COURT ORDERS FORD TO PAY

Under court orders, Ford will be required to pay a $10 million penalty for unconscionable conduct

The Australian Competition and Consumer Commission (ACCC) reports the Federal Court has declared, by consent, that Ford Motor Company of Australia Limited (Ford) engaged in unconscionable conduct in the way it dealt with complaints about PowerShift transmission (PST) cars, and ordered Ford to pay $10 million in penalties.
The Court held that Ford’s conduct in responding to consumer complaints about Fiesta, Focus and EcoSport vehicles fitted with PST between 1 May 2015 and 29 February 2016 was unconscionable.
Consumers who purchased Ford vehicles with PST made complaints to Ford and its dealers about their car’s excessive clutch shudder, excessive noisiness from the transmission, delayed acceleration and excessive shuddering and jerking when accelerating. Thirty-seven percent of these vehicles had at least one clutch replacement, reports the ACCC.
“Ford’s $10 million penalty is one of the largest handed down under the Australian Consumer Law and reflects the seriousness of Ford’s conduct. Ford knew that its vehicles had three separate quality issues, but dealt with affected customers in a way which the Court has declared to be unconscionable,” ACCC Chairman, Rod Sims, said.
Ford communicated with its dealers about the quality issues on multiple occasions, but did not provide adequate information about the quality issues to the customers who complained to Ford about their vehicles, says the ACCC.
“Despite knowing that shuddering was a symptom of the quality issues with the vehicles, Ford frequently told customers that shuddering was the result of the customer’s driving style. Ford knew that the symptoms of the quality issues with the vehicles were experienced intermittently, but required customers to demonstrate them on demand in the presence of a dealer in order for repairs to be undertaken,” Rod said.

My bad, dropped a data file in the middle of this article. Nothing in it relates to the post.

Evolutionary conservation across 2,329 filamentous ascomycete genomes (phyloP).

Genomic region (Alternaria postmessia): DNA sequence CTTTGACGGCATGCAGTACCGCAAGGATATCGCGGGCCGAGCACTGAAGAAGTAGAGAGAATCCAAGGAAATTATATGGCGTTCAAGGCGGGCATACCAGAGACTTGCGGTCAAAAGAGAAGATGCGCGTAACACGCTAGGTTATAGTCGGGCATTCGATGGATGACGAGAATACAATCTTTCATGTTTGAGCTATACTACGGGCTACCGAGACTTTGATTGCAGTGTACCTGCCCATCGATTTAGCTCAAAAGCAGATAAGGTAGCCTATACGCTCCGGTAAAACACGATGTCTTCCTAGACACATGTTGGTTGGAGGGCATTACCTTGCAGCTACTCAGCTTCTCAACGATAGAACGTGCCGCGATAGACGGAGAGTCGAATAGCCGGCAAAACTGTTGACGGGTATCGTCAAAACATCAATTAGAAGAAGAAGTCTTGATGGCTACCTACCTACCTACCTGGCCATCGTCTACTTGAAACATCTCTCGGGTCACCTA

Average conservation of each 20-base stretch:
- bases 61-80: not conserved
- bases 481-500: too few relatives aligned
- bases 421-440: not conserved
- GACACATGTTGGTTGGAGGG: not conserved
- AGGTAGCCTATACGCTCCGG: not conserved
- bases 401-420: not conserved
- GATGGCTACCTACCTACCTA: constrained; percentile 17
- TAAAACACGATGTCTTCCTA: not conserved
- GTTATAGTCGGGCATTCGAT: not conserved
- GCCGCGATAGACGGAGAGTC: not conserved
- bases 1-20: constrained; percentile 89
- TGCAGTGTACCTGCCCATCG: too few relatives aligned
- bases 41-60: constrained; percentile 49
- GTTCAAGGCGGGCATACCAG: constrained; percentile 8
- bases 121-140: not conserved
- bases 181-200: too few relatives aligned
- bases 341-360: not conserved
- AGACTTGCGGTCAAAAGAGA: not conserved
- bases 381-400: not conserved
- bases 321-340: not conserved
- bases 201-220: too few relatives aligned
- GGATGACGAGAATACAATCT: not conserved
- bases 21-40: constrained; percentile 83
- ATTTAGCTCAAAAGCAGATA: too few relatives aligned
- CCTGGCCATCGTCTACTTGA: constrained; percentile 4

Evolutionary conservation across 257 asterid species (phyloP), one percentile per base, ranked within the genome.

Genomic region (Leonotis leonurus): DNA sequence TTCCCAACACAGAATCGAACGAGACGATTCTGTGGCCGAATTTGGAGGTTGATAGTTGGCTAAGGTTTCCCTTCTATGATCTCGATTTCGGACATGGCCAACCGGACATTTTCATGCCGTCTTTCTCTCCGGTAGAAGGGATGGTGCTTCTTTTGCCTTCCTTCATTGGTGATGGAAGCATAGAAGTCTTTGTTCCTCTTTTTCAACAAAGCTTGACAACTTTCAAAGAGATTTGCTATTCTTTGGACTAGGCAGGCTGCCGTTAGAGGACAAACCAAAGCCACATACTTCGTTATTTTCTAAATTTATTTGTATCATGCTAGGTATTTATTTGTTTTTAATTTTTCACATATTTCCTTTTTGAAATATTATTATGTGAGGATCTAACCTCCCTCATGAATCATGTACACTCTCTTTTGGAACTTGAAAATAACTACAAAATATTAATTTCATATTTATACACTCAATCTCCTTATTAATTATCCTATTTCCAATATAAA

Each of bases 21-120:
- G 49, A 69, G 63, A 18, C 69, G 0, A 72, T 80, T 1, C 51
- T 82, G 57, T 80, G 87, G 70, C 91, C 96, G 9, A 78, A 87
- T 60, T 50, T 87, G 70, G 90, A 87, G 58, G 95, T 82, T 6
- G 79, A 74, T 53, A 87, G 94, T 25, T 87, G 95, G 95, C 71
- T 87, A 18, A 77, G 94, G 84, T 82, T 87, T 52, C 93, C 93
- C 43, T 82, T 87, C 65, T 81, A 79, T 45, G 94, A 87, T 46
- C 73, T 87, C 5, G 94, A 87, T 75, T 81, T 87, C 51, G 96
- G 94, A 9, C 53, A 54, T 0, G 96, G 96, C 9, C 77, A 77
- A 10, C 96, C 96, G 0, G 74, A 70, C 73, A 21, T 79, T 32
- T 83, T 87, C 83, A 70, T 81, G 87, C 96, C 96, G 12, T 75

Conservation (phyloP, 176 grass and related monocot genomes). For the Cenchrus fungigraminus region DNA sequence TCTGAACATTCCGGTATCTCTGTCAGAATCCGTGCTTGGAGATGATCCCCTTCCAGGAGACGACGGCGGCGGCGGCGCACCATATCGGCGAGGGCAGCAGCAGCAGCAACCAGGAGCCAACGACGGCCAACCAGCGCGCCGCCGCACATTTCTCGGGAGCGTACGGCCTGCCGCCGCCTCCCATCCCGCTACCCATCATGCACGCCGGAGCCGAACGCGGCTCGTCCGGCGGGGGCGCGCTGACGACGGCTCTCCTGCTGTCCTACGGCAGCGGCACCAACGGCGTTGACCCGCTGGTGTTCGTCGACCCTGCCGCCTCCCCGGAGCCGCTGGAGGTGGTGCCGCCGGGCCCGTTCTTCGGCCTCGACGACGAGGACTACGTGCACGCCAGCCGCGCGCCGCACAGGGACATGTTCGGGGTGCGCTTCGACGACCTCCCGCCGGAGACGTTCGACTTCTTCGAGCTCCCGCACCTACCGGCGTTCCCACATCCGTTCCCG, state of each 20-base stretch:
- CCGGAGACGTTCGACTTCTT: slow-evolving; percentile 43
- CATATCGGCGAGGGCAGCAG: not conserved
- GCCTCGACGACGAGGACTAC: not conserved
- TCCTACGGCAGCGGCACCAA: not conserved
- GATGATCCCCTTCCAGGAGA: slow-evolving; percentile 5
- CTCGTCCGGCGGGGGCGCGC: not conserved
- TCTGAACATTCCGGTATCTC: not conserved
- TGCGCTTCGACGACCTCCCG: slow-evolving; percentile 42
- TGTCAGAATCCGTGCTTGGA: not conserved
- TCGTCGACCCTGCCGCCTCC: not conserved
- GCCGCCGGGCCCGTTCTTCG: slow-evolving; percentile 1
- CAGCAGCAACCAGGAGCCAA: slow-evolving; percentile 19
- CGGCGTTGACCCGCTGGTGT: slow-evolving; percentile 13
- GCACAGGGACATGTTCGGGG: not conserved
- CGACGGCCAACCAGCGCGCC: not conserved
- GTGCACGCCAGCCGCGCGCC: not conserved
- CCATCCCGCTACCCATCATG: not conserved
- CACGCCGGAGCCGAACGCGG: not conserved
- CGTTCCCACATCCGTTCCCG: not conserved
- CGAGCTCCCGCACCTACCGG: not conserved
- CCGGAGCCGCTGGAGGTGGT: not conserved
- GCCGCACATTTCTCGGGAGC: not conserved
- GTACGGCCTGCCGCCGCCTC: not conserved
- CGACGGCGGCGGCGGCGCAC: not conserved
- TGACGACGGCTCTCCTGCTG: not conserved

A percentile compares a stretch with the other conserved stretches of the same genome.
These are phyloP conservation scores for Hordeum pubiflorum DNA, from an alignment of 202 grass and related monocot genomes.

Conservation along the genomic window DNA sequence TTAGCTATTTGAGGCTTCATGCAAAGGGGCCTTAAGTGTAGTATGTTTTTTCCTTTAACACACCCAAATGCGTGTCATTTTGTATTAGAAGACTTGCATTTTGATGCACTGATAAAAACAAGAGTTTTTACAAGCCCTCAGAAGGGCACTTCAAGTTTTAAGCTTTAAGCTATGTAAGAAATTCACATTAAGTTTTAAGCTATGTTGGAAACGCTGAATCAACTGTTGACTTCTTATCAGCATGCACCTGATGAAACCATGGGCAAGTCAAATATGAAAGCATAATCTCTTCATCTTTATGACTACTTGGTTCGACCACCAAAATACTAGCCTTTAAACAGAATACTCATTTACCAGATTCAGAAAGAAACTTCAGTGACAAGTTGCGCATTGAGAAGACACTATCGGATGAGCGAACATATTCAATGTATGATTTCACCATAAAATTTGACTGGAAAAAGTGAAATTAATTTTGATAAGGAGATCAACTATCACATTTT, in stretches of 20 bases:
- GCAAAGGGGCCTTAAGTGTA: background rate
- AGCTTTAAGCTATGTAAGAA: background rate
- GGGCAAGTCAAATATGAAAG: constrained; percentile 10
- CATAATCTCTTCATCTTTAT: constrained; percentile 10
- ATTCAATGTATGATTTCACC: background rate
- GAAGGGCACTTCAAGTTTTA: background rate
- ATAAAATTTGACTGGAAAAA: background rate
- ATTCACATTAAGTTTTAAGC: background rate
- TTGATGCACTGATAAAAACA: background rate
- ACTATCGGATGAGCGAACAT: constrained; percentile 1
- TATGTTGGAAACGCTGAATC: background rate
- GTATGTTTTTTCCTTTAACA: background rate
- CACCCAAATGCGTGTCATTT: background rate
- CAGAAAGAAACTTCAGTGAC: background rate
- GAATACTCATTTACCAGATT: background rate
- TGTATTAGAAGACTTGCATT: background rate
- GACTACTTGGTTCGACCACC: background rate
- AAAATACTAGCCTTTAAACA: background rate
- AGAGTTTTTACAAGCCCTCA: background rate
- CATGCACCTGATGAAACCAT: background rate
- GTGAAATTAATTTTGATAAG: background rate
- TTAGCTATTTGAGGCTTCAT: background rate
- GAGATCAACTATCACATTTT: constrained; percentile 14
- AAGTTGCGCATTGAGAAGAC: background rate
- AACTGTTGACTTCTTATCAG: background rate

“In most cases, Ford refused to provide a refund or no-cost replacement vehicle to consumers, even after vehicles had undergone multiple repairs that had not resolved consumers’ complaints.”
Ford mostly provided replacement vehicles in accordance with its “Ownership Loyalty Program”, which required consumers to make a significant payment towards a replacement vehicle.
“Ford told consumers that refunds and replacement vehicles were not an option, when they may have been legally entitled to these remedies under the consumer guarantees. Buying a new car is a significant financial commitment and Ford’s unconscionable conduct caused considerable distress and frustration to thousands of consumers,” Rod said.
In addition to these Court orders, the ACCC has accepted a court enforceable undertaking from Ford to establish a program to review customer requests for refunds or replacement vehicles made between 1 May 2015 and 1 November 2016. At least 2,000 affected consumers can apply for an independent arbiter to assess their complaints.
Ford has also undertaken to provide customers with access to more information about their cars, including the history of manufacturing defect repairs performed on their vehicles.
“The Court’s decision is a reminder that businesses must have systems in place to properly review consumer claims for refunds or replacements. New car retailing is an enforcement and compliance priority for the ACCC, and we will take action against manufacturers that we believe have breached the Australian Consumer Law,” Rod said.

For more from the ACCC, visit www.accc.gov.au